A Treatise on Building and Installing Custom Suspension:
It’s not easy.
Install fully new suspension encompassing new springs and struts which lower the car approximately one-inch from its stock ride height. Do this without compromising safety and performance while maintaining daily driveability.
- 2x Koni Yellow B15 Sentra front adjustable strut inserts
- 2x KYB AGX rear adjustable gas struts
- 4x Hyperco Hypercoil Generation 2 lowering springs
- Reuse stock front strut housings
- Reuse all top hats and mounting bushings etc.
- 2x bicycle headset spacers
- Remove front struts and springs and disassemble
- Cut housings, drill out bottoms, and remove “blood n’ guts” to insert the Koni struts
- Modify Koni strut bottoms to clear CV boots, insert and reassemble with new springs
- Rear is the same as the front, only the rear struts are a direct replacement
Look at those tight coils (old vs. new)
Front bumpstop (cut 50%), boot and top hat.
Stock front SensaTracs
This is easy compared to getting the compressor tool in between the rings on the Hypercoils. BTW the pressure the springs are under in this maneuver is astronomical.
Exceptionally manly moment about to ensue.
So pretty. Not their prescribed purpose – these are for a 2000 Sentra really.
The contents of two Monroe SensaTrac struts. Don’t breathe this.
Slicin’ / Dicin’
This is the rear assembled (these were WAY easier than hollowing out the fronts)
The two rears assembled
My axle fell apart during this and had to be replaced. That is not typical. The upside of this is a shimmy on the highway appears to have departed with the bad axle. The strut spindle (center) in the front did not bolt to the stock top hats as expected, there was approximately 1.5-2.5cm of space that needed to be filled. I used approximately 9qty. 1/2″ interior diameter washers to fill this gap. Getting the Konis into the housings was quite a battle – my fronts were not original though and were Monroe Sensatracs. I cut the stock bumpstops by about 50% and reused those and the boots on both ends of the car.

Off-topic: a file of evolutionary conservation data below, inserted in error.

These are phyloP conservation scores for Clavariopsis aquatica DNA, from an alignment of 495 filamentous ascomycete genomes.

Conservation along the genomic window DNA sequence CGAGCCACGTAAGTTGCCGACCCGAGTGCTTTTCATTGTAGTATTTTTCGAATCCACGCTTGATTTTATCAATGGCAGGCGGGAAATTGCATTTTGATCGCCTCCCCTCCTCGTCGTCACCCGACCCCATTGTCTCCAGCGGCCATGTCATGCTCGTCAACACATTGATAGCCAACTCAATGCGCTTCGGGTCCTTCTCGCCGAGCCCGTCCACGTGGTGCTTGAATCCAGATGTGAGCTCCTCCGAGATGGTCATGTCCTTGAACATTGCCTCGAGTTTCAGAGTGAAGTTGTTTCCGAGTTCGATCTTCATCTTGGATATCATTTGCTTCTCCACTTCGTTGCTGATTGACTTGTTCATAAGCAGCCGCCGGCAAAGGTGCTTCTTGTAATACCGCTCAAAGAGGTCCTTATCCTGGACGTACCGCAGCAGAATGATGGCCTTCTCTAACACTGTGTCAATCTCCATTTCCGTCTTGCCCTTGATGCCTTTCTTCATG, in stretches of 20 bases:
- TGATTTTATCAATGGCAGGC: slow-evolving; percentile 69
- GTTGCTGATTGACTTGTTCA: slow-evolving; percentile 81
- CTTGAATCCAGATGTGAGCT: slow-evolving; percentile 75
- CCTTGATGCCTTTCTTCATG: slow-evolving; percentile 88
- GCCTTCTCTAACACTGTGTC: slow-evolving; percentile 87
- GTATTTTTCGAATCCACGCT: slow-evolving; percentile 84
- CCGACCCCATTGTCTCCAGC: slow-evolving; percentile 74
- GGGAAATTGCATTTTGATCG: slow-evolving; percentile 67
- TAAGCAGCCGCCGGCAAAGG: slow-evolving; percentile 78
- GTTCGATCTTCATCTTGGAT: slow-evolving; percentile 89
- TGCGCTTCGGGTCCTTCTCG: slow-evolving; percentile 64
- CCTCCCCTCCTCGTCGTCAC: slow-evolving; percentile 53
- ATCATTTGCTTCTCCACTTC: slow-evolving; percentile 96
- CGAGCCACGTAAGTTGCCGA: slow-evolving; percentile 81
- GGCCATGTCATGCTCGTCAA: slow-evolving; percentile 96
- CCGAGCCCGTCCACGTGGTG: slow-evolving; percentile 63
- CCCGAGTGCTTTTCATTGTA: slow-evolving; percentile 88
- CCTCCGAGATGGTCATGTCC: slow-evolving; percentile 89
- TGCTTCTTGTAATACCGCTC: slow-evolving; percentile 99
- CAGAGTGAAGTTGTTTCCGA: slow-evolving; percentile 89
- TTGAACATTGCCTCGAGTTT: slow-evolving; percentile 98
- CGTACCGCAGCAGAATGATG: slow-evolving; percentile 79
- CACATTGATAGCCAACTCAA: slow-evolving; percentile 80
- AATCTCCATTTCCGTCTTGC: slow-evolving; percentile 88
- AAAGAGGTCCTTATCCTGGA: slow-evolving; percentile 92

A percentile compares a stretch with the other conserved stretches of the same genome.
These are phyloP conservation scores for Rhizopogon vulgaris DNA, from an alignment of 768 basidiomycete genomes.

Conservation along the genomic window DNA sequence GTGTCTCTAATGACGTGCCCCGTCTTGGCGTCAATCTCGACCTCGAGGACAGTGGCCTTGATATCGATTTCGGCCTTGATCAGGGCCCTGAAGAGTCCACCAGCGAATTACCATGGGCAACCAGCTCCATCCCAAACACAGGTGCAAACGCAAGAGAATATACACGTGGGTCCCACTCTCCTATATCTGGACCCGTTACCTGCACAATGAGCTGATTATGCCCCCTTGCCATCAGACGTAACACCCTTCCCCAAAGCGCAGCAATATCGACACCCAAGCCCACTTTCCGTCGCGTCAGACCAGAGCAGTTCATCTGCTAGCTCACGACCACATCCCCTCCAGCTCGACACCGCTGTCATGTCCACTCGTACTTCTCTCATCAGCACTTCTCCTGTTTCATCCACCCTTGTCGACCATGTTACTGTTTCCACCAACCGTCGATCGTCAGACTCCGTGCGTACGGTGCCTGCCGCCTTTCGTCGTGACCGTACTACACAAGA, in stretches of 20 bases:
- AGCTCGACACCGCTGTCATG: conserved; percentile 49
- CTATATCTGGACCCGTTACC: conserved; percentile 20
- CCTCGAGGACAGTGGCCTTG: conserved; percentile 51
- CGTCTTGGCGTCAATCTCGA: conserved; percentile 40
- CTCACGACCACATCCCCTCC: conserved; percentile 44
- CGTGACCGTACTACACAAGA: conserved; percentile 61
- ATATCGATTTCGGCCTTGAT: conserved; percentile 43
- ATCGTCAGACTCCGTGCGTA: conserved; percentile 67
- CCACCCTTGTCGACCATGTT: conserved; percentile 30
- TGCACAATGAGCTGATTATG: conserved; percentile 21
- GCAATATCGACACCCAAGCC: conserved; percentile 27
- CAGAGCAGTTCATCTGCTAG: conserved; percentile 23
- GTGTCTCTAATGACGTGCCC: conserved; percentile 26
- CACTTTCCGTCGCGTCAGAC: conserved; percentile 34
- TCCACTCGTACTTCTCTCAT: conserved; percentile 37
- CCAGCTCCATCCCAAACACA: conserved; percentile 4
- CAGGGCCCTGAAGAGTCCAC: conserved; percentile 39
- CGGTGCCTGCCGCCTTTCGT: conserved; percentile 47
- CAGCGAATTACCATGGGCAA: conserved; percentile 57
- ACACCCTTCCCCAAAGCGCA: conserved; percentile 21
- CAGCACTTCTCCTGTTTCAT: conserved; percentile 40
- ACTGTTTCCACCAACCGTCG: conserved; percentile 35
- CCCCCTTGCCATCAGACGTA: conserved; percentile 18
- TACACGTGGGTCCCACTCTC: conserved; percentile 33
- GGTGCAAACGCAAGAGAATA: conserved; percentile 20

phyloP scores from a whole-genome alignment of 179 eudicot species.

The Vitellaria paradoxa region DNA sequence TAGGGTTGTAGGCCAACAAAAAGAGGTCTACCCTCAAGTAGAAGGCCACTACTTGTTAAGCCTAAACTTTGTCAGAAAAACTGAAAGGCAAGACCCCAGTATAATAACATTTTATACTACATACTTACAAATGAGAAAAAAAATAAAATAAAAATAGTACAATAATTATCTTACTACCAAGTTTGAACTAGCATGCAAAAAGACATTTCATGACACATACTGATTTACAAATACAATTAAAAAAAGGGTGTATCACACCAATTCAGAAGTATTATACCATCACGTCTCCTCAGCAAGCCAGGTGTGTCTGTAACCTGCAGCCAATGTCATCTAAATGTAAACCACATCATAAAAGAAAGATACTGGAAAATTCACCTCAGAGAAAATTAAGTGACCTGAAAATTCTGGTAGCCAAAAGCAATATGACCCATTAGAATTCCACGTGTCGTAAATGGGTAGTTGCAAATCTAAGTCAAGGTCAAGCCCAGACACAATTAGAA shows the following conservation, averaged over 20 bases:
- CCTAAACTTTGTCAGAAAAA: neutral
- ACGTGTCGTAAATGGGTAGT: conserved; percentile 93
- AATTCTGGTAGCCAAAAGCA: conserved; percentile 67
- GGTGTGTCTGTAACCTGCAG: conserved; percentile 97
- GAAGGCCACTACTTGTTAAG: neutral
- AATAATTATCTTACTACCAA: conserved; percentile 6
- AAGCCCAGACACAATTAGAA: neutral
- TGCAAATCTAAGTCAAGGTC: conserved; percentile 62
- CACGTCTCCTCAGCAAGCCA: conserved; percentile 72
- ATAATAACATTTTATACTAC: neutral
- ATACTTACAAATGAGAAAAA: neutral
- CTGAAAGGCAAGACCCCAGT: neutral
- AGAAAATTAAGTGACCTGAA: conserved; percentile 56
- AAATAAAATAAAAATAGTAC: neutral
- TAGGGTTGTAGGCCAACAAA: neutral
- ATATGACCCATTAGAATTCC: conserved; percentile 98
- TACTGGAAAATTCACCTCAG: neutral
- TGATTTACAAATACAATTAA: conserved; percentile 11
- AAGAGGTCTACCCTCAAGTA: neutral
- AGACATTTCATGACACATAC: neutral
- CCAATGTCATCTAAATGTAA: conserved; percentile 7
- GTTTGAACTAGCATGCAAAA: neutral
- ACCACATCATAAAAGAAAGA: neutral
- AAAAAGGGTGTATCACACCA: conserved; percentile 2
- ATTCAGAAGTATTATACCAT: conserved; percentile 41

Hard to see from this angle, but the drop is very minimal which is good. Can’t be scraping around LA.
Performance is excellent. I’ve ridden on Ground Control coilovers with AGXes in the past on a Nissan NX2000 and this is WORLDS better than that. I’ve also had Tein SS coilovers on a P11 Infiniti G20 which was bone jarring compared to this. So far, this setup is excellent.
This is my experience with the famous $50 automotive paintjob. Total cost here was about $50, maybe $65 with the addition of the cheap Harbor Freight buffer I bought. Equipment list:
- Quart of Rustoleum gloss white paint
- Odorless mineral spirits
- Cheap foam brushes galore
- 600, 1000, 1500 and 2000 grit (wet) sand paper
- Rattle Spray Can of Rustoleum gray primer
- Harbor Freight palm orbiting buffer
And starting at day one (600 grit sand prep)…
Sanded, then masked off for Primer
Rustoleum Automotive Rattle-Can Primer Gray. Could have called it done right here if this was a Camaro.
Coverage = Bad, the paint is thinned with mineral spirits nearly 50/50
This is like 6 coats in, wet sanding with 1000 grit every 2 coats.
8 or so coats
Roundabouts 10 coats
With the license plate back in place and the bottom of the bumper refastened.
Wet sanded with 2000 grit, then buffed with the buffer and some wax/polish/compound.
Thoughts gleaned from the experience:
- The Rickwrench site above is pretty much right on. I would recommend getting as good of a primer as you can underneath it all, preferably the color you’re painting it as the coverage is terrible.
- I bought a buffer from Harbor Freight which did a lot for the sheen, but this job is definitely in “good enough” territory. It’s nothing special.
- It feels durable but we’ll see what it does with the test of time. Looks great though, especially at 4 feet away